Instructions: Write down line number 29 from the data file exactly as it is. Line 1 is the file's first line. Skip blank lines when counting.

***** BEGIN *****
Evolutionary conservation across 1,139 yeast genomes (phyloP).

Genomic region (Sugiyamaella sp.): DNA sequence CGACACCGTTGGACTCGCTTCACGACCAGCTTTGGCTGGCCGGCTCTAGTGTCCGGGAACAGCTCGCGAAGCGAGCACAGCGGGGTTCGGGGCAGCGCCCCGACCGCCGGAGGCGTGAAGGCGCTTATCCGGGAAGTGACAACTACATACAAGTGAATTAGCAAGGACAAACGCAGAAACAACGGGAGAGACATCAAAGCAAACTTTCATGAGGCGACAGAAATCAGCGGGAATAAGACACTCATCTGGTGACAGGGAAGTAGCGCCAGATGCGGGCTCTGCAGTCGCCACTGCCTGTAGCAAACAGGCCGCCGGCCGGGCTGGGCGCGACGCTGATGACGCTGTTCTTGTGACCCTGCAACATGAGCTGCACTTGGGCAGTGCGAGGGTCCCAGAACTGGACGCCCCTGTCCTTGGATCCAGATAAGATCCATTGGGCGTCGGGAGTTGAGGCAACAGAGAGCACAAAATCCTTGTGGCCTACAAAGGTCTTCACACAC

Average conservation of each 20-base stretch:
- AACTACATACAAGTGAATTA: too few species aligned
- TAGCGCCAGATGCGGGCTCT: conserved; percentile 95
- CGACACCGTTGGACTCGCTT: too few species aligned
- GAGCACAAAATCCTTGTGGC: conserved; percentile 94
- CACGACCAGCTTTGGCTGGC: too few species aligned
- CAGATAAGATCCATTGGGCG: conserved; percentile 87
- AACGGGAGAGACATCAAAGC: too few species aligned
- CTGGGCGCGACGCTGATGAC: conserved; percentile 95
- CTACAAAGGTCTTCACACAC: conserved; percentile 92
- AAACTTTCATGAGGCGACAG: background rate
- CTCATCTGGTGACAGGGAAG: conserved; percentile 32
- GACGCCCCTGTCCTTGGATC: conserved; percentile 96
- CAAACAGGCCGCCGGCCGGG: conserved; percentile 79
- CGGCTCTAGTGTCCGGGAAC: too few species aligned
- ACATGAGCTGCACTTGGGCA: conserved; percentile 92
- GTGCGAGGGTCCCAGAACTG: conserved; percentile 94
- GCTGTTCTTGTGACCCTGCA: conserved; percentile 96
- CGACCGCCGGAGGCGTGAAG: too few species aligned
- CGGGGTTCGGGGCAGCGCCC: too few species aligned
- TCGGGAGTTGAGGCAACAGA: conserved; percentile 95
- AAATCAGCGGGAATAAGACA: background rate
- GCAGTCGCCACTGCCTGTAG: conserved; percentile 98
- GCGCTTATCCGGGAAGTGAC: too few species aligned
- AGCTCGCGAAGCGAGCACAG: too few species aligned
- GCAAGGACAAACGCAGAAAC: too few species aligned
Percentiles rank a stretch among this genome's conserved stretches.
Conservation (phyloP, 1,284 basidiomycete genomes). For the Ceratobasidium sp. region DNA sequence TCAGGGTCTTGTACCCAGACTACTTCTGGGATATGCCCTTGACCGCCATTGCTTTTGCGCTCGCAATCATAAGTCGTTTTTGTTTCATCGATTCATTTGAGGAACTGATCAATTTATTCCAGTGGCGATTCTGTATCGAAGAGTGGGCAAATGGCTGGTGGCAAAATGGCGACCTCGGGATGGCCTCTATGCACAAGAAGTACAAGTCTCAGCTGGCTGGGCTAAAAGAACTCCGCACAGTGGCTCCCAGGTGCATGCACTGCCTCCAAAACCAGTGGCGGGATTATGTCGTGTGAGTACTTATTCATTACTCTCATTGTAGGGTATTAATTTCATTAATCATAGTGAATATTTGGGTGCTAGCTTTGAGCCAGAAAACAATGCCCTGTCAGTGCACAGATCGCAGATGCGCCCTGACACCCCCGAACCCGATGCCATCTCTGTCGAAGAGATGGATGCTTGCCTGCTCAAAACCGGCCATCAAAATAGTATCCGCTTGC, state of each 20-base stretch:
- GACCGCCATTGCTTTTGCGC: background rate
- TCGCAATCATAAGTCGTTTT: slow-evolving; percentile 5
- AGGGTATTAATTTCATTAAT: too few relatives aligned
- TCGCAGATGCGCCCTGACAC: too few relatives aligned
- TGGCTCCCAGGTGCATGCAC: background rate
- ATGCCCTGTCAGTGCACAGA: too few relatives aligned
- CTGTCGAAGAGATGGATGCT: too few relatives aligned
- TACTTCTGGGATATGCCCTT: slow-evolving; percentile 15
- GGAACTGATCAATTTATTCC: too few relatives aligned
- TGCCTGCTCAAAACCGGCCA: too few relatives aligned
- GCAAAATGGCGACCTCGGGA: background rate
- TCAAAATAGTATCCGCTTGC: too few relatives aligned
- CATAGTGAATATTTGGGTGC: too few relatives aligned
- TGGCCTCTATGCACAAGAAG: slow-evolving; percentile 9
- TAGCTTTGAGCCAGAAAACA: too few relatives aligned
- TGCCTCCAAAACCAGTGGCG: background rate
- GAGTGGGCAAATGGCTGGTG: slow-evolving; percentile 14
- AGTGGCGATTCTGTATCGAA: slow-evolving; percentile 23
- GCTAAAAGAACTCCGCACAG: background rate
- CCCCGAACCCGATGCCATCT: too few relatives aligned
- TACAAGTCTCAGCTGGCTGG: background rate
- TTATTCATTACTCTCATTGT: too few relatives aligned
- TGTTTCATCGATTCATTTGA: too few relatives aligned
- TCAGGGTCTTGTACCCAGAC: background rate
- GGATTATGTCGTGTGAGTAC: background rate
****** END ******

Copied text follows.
Percentiles rank a stretch among this genome's conserved stretches.